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Passengers with tickets for Kulula or British Airways f...

Business Maverick


Passengers with tickets for Kulula or BA flights are at the back of the Comair liquidation line

Comair offices on 15 March 2022 in Kempton Park, South Africa. (Photo: Gallo Images / OJ Koloti)

In terms of the Insolvency Act, commercial banks or lenders are usually first to receive any money owing to them. Next in line will be Comair employees and the SA Revenue Service (SARS). At the back of the queue are those who were unable to use their tickets before the carrier crashed and burned.

Questions are being asked about who takes priority when it comes to getting paid outstanding monies when Comair, the operator of Kulula and British Airways (BA) flights in southern Africa, is permanently liquidated.

Banks or other lenders – whose loans to Comair are backed by the company’s assets in the form of collateral – Comair’s 2,000 employees and the SA Revenue Service will ordinarily be among those paid out first during a liquidation process. 

But it is the lenders who are usually first to receive payments under the Insolvency Act. The act governs the winding-up process of financially distressed companies such as Comair. 

But it could be a while before anyone owed by Comair is paid because a liquidation process is complex and monitored by courts. It can take upwards of four years to complete. 

Two years after it began, the liquidation process of state-owned SA Express is still continuing. 

The rehabilitation of Comair’s financial situation, through a two-year-long business rescue process, failed after the rescue practitioners said they could no longer see any prospects of the company being saved. 

Comair’s business rescue practitioners, Richard Ferguson and Neil Hablutzel, have now filed a court application to have the company placed under provisional liquidation after failing to raise enough funds to keep the company afloat while in business rescue. 

After pumping R1.9-billion into Comair, its existing investors and lenders were not prepared to throw another financial lifeline to the company. 

If the court grants the application, a liquidator will be appointed to safeguard and preserve the value of Comair’s assets, which are worth at least R3.5-billion and comprised mainly of its fleet of aircraft. 

Unless investors are found at the last minute to buy Comair, a liquidation process will begin to sell off the airline’s assets – the proceeds of which can be used to pay the company’s creditors. 

A business rescue process is preferred over liquidation because a company can still trade while it is being restructured. Liquidation, however, implies the death of a company as its doors will be shut and chances of its operations being revived are slim. 

A liquidation scenario

The Comair business rescue practitioners have provided a scenario of how the company’s liquidation proceedings would play out.  

In their business rescue plan, which is now moot because of the impending liquidation process, Ferguson and Hablutzel estimated that creditors are owed R7.67-billion. 

But some creditors will in all likelihood have to take a hit as they might not be paid in full. Others will be less fortunate and stand to get nothing at all (see table below, specifically concurrent creditors who don’t have security or collateral).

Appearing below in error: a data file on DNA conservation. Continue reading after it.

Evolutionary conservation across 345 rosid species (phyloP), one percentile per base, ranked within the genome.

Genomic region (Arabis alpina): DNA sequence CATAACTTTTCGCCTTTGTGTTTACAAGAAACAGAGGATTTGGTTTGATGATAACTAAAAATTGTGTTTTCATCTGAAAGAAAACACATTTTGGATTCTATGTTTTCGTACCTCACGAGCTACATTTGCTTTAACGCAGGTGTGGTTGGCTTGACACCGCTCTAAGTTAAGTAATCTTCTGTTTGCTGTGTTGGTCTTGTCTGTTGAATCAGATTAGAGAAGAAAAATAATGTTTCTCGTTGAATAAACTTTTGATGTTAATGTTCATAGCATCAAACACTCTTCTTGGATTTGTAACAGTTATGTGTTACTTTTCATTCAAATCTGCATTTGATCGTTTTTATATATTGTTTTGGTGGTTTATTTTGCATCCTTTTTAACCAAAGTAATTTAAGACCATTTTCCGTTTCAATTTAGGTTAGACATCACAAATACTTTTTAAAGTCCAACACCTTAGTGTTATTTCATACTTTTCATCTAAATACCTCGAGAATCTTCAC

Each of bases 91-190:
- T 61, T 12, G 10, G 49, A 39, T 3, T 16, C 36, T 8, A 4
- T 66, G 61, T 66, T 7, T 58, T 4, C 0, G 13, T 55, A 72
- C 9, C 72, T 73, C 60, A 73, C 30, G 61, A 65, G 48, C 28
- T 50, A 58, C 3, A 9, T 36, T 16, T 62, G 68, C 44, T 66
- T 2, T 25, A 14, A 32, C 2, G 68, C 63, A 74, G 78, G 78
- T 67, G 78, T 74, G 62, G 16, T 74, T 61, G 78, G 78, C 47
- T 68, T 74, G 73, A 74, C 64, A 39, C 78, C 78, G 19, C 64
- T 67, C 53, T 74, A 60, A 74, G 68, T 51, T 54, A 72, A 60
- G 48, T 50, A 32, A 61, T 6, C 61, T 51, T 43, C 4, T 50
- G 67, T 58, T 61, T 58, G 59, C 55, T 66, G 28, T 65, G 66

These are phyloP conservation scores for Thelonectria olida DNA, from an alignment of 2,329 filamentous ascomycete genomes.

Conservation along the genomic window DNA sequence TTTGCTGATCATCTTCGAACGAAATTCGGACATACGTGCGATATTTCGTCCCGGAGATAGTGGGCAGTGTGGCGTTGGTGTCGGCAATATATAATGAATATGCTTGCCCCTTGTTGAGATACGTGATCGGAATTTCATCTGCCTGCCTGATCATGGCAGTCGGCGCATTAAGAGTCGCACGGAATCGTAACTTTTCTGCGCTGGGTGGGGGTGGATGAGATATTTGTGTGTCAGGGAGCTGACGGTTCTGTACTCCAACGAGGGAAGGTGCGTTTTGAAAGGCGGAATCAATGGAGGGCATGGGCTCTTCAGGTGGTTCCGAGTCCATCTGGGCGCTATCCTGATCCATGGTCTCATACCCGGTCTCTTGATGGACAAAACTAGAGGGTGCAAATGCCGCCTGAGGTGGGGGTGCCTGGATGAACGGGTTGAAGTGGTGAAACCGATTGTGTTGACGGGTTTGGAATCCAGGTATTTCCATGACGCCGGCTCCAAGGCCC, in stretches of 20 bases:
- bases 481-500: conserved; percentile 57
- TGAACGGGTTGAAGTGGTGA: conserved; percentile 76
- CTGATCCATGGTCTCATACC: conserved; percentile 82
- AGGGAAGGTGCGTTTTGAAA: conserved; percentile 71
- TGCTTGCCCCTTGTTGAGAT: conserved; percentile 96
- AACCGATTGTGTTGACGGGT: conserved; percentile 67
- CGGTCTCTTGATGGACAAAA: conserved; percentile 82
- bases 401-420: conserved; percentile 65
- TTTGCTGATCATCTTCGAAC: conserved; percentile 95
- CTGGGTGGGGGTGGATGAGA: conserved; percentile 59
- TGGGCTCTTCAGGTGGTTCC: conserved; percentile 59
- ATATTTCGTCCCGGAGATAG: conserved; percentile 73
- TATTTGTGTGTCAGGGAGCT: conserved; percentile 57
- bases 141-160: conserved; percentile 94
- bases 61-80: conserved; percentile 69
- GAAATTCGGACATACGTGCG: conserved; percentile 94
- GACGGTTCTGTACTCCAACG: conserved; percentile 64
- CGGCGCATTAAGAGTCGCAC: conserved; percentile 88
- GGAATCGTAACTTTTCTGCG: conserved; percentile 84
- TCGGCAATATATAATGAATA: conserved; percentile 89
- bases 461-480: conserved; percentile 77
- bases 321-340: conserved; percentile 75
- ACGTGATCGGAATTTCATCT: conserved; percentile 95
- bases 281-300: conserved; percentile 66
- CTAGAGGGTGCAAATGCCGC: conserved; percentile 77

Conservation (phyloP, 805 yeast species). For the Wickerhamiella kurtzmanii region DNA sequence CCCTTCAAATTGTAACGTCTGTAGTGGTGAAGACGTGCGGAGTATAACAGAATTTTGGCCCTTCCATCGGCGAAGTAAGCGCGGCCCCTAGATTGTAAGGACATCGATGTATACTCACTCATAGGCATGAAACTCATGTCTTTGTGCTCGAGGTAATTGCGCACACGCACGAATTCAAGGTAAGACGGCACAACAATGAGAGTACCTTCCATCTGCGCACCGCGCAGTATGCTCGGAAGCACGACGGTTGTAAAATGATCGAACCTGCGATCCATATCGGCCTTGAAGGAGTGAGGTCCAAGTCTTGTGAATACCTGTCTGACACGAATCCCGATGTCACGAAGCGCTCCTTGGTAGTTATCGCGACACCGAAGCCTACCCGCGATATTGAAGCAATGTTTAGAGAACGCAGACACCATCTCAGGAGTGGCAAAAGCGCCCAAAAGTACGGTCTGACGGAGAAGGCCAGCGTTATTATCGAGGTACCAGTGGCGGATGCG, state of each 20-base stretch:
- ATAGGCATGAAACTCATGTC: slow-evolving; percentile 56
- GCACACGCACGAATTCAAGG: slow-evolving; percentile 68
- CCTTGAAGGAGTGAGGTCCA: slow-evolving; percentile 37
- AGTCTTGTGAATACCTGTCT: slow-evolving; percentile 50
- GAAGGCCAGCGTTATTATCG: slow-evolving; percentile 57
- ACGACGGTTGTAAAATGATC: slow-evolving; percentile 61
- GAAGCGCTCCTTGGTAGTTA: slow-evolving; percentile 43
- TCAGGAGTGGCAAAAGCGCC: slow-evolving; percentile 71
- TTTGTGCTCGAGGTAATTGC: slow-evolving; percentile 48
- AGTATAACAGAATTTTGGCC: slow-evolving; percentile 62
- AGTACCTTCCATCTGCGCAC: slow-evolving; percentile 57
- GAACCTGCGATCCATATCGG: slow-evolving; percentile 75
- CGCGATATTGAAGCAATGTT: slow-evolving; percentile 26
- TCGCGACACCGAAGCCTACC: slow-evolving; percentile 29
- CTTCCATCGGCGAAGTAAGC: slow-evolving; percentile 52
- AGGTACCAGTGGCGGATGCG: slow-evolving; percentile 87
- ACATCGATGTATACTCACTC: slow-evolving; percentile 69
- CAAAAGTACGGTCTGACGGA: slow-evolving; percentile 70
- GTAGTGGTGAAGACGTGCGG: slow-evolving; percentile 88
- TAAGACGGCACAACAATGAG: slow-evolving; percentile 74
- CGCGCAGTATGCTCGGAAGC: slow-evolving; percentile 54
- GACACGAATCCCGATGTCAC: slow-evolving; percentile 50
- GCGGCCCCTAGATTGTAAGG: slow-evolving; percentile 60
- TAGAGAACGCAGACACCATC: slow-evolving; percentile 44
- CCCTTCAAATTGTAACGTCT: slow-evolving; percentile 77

Source: Comair business rescue plan approved by creditors. 

Out of the R7.67-billion that creditors are owed, the provisional liquidator is only expected to pay out R2.6-billion. 

In other words, some creditors – who have no collateral or security on their debt or are not ranked a priority by the Insolvency Act – will be faced with losses running into billions.

Companies that have either loaned money to Comair and secured a form of security, or continued to provide crucial aviation services while in business rescue – also known as secured creditors – stand to recover all or most of their outstanding amounts.

For instance, commercial bank RMB, which has a claim of R173-million against Comair, stands to receive all amounts owed when the company is placed under liquidation. 

The same applies to financier Pefco, which has a claim of R188-million against Comair. 

Others that will receive full amounts include SAA Technical (an aircraft maintenance company owed R108-million), Fireblade Aviation (R3-million) and Israel Aerospace Industries (R11-million). 

Comair staff and SARS are known as preferential creditors because they don’t have any collateral or security for the amounts owed to them, but are entitled to be paid in full.

After secured creditors, preferential creditors would be next in line for recompense after Comair assets are sold.  

Although their payments will be capped, Comair workers are set to receive R43-million in the form of retrenchment payouts during the liquidation process. 

Meanwhile, SARS would receive R383-million in outstanding tax payments arising from Comair running its flight operations while in business rescue. 

Arguably the biggest losers during the liquidation process will be consumers who paid for tickets which Comair’s Kulula and BA still need to honour – but never will.

These consumers either bought tickets in the time leading up to Comair being placed under business rescue in May 2020 or during the process itself. 

Unflown ticket liability at Comair – tickets that still need to be honoured – stands at R348-million. Consumers might be reimbursed if there is any money left over from the sale of Comair assets.  

However, institutions including FNB, Absa, Standard Bank and Nedbank – involved in the third-party sale of tickets – are already assisting their customers who bought Kulula or BA tickets to get refunds. 

Read more here: https://www.moneyweb.co.za/news/south-africa/how-to-get-a-kulula-com-or-ba-refund-from-comair/ DM/BM


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